January 11, 2024 

For Abigail Wright, Princeton is family — Harvard is home

Harvard's Wright faces Princeton program with many familial ties, including mom Ellen DeVoe

Before current freshman Abigail Wright enrolled at Harvard, the coaching staff would sometimes run into her in Harvard Square, even on days they weren’t expecting her to be around.

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Wright grew up in Newton, Massachusetts, just 15 minutes west of Harvard, and she quickly felt comfortable on campus. “I think this place does feel like home to her because it is her home,” Harvard head coach Carrie Moore told The Next. Wright has helped make it feel that way to her teammates, too, whether by singing at the top of her lungs in warm-ups, cracking jokes, or hosting a team holiday party at her family’s house.

Yet, at one point in the recruiting process, Moore had worried that she didn’t have a chance of landing the 6’1 forward/guard. She had just learned about Wright’s family ties to Princeton: Her mother, Ellen DeVoe, had been one of the best players in Princeton history, and her older brother, grandfather and great-uncles had also been Tigers.

When Moore heard she had a chance despite that history, she knew she had to get the local product. And on Saturday, Wright will face the Tigers for the first time in her career, in a home game at Lavietes Pavilion, with DeVoe watching in the stands.

“It’s really thrilling for me to have a daughter who can follow a mother [into college basketball],” DeVoe told The Next as she sat beside Wright. “And that’s happening more and more, but it means a lot to me.”

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As a child, Wright always wanted to copy her older brothers, Jake and Ethan. So she followed them and her mom into basketball, even if at first it was more about the coloring books and snacks that DeVoe brought to the gym than the sport itself.

DeVoe coached Wright’s youth-league team during her elementary and middle school years, and the two butted heads early on.

“I was at an age where I was just, I wanted to be right all the time and fight back,” Wright told The Next. “But … I look back on my time with her as my coach and I owe a lot to her for being where I am today and just [my] skill set and just being a versatile player.”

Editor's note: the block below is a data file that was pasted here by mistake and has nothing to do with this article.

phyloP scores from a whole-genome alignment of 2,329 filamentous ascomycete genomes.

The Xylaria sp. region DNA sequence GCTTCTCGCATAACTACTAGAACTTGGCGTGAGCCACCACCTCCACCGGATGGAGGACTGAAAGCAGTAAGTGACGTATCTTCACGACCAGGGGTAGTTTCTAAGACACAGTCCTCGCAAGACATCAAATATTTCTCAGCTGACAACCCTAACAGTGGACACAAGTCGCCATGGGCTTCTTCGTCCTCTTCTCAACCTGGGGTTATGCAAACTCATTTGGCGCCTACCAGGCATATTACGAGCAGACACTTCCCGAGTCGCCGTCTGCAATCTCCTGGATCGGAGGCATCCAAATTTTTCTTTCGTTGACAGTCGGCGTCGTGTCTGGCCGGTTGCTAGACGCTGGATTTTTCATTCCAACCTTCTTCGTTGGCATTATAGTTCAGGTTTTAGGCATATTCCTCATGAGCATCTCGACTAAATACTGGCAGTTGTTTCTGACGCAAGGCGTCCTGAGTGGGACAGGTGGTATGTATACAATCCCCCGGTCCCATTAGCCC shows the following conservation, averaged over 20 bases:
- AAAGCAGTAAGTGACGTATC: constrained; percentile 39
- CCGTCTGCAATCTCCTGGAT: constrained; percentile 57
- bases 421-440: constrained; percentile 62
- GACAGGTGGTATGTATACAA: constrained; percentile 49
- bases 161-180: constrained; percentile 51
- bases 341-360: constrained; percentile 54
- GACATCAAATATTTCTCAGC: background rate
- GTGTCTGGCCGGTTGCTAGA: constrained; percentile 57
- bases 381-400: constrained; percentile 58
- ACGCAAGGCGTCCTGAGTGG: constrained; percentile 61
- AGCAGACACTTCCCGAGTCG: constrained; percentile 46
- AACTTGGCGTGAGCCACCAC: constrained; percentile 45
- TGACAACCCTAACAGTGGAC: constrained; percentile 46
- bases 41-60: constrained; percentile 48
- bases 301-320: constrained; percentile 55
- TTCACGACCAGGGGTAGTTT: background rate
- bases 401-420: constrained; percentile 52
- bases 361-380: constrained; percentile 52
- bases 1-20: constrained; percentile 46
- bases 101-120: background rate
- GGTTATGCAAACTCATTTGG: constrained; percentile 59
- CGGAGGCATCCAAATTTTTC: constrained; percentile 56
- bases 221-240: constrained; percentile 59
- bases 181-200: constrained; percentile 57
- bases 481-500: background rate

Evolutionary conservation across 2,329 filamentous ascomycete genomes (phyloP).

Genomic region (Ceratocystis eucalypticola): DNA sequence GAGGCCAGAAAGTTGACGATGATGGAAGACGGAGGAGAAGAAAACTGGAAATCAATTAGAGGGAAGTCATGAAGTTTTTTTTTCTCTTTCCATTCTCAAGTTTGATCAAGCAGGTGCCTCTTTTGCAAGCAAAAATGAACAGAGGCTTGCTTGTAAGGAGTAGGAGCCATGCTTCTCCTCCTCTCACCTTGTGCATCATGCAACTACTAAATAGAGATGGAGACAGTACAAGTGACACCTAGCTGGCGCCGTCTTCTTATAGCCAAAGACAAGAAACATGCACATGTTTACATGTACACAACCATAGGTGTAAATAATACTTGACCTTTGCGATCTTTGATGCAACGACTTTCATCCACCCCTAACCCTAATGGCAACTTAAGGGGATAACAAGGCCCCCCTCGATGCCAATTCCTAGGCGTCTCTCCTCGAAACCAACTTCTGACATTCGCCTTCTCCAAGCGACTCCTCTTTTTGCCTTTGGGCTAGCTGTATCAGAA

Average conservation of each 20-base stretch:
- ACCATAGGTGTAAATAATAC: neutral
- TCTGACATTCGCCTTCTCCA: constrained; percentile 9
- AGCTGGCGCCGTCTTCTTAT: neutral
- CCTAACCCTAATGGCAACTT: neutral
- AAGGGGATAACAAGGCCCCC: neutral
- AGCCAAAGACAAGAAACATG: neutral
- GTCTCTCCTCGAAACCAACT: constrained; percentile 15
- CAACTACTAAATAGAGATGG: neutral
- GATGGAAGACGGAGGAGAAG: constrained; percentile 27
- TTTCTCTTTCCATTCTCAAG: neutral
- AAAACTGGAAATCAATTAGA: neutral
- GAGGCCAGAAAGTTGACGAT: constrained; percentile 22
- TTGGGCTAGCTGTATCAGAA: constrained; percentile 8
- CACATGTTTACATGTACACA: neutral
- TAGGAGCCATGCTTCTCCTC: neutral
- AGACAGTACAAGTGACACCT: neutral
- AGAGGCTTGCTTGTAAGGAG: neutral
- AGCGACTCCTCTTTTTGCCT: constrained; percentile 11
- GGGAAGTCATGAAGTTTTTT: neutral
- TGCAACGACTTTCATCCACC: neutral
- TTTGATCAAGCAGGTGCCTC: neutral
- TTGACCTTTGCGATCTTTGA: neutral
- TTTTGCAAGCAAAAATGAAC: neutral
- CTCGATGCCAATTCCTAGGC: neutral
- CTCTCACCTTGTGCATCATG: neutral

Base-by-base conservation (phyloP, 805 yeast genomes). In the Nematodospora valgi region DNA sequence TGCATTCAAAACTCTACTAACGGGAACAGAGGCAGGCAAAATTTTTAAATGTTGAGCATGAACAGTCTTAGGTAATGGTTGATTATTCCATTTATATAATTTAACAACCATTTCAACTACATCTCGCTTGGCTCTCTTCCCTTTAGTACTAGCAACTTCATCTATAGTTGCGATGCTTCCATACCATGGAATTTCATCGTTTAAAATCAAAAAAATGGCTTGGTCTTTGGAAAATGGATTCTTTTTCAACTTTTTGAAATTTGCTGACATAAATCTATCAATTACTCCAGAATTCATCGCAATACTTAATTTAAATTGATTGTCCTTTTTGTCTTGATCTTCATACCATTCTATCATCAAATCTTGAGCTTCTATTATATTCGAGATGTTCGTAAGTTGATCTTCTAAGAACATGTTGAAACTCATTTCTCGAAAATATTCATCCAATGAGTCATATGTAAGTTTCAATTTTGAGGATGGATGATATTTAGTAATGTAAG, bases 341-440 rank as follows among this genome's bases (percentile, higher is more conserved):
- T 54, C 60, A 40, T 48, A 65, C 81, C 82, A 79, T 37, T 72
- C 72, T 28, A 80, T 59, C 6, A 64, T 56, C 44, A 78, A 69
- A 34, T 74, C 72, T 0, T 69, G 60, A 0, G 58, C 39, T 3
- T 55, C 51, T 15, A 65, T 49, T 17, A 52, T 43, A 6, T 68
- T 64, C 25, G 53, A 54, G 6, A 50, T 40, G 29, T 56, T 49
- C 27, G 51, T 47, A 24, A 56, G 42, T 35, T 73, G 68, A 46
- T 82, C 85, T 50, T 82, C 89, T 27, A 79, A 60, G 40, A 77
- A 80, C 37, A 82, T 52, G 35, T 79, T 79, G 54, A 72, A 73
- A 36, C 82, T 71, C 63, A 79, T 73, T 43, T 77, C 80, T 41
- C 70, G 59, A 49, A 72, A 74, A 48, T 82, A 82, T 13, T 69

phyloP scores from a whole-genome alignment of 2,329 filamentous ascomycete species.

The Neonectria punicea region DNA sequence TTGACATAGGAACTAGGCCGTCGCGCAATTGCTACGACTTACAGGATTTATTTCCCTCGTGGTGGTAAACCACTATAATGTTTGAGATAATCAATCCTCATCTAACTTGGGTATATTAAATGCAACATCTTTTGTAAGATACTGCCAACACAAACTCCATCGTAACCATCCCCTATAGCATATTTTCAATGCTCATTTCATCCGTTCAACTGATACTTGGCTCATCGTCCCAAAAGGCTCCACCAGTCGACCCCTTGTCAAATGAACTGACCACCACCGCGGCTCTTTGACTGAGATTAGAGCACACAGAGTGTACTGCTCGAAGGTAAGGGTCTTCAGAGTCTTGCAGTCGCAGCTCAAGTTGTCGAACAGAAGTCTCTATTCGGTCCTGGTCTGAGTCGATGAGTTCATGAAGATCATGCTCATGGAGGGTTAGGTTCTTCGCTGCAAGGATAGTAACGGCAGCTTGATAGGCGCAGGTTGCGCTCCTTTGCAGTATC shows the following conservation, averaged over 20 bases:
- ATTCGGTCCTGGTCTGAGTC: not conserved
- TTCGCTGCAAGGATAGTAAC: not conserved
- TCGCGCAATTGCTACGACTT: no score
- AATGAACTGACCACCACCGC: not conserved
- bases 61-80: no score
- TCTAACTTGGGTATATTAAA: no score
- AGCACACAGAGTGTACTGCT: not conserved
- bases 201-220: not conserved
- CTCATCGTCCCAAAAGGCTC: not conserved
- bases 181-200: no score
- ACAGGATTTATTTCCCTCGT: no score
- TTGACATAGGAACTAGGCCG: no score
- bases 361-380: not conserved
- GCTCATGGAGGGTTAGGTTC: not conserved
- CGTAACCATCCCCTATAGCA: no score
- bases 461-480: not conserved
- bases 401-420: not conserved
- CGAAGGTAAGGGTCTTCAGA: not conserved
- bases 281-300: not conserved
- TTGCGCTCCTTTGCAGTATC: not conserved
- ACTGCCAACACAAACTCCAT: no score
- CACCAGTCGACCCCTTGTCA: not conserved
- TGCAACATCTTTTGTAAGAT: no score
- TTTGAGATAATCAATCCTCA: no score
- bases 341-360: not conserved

DeVoe always emphasized rebounding, which isn’t surprising because she’s one of the Ivy League’s all-time best at it. She ranks fourth in Princeton history and in the top 15 in Ivy League history in career rebounds.

“You don’t have to be the best athlete in the world, but there’s a lot of heart in rebounding … I love rebounding. I just think it’s really fun,” DeVoe said. “And that was something we worked on when they were really little, like boxing out, finding a person and all that stuff.”

In a black-and-white photo, Princeton forward Ellen DeVoe stands in the lane facing the basket and uses her left hand to show where a teammate can pass her the ball.
Princeton forward Ellen DeVoe (30) calls for the ball in the post during a game in the 1980s. (Photo credit: Princeton Athletics)

DeVoe, who is also a professor and associate dean for academic affairs at Boston University, didn’t coach Wright in high school or AAU. As Wright got older, mother and daughter started to talk about basketball more, and DeVoe could offer advice. But DeVoe and her husband, Don Wright — a former rower at Yale — were never pushy about the sport. They were often in the stands but didn’t chide Wright for poor performances, and they had a rule that neither parent could call Wright’s coaches.

“We really try to be all about how she’s doing [personally],” DeVoe said, “and then zoom out to, whatever problems there might be … on the basketball court, those are first-world, high-level problems. And so we try to keep a perspective about that.”

Wright gradually learned about DeVoe’s playing career as she got older, but from other family members, not from DeVoe. “She doesn’t really talk about it, ever,” Wright said.

Wright didn’t visit Princeton much, either, until Ethan enrolled and the family started going for his games. When Ethan graduated in 2022 and Wright and her family were there during reunions, she finally got more of a taste of what Princeton had been like for her mother and brother.

Wright’s own recruiting process was compressed and hectic. The COVID-19 pandemic canceled some recruiting events early in her high school career, and entering the spring of her junior year, she had just one college offer. She played well in a few tournaments with her AAU team, MCW Starz, and got several offers. But then she partially tore her MCL, sidelining her for the rest of the spring.

That brief recruiting window was enough to get Wright to Harvard. Moore had just been hired to succeed the retiring Kathy Delaney-Smith, and she was thoroughly impressed when she saw Wright play against Team Takeover, a powerhouse AAU program.

“She was all over the court offensively [and] defensively. She was rebounding like crazy. She was defending, she was on the floor, [getting] 50-50 balls. She had a presence about her,” Moore said. “… [I] offered her without any hesitation. And I just said, ‘Hey, if that’s the best that you can play, we are in really good hands … because what you showed me was tremendous fight and tremendous grit and great effort.’ And that was what I knew we needed.”

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Though Moore and her staff hadn’t coached a game at Harvard yet, they won over Wright and her family. Moore had been an assistant coach at Princeton for three seasons, winning two Ivy League titles. She emphasized that she knew what it would take to win and planned on doing it — which meant going through Princeton.